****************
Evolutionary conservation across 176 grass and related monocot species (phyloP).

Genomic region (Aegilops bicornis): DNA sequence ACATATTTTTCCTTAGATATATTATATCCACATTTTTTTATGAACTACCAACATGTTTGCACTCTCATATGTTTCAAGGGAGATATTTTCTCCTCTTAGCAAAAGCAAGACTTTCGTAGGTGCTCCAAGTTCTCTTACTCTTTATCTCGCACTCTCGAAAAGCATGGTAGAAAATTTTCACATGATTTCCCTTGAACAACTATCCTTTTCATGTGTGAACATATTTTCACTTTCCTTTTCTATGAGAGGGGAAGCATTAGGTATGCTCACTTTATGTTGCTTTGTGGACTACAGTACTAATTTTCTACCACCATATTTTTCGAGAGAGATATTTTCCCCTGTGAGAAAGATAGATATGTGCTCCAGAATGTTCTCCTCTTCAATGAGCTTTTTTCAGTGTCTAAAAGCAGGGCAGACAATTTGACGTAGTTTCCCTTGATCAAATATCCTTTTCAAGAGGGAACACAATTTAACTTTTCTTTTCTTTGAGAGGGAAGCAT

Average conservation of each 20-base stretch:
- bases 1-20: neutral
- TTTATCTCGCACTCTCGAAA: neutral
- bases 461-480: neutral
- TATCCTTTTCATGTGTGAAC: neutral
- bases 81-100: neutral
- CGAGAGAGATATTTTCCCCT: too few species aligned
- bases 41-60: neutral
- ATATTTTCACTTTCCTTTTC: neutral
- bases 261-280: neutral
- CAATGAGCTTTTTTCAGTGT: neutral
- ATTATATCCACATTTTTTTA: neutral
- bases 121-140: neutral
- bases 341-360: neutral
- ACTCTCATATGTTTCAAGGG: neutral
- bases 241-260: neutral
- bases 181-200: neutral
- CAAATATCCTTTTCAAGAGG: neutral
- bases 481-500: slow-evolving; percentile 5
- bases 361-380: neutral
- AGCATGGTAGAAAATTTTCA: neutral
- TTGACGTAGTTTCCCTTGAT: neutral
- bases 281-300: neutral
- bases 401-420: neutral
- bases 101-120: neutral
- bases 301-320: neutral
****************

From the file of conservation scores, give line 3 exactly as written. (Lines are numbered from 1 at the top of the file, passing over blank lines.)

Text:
Average conservation of each 20-base stretch: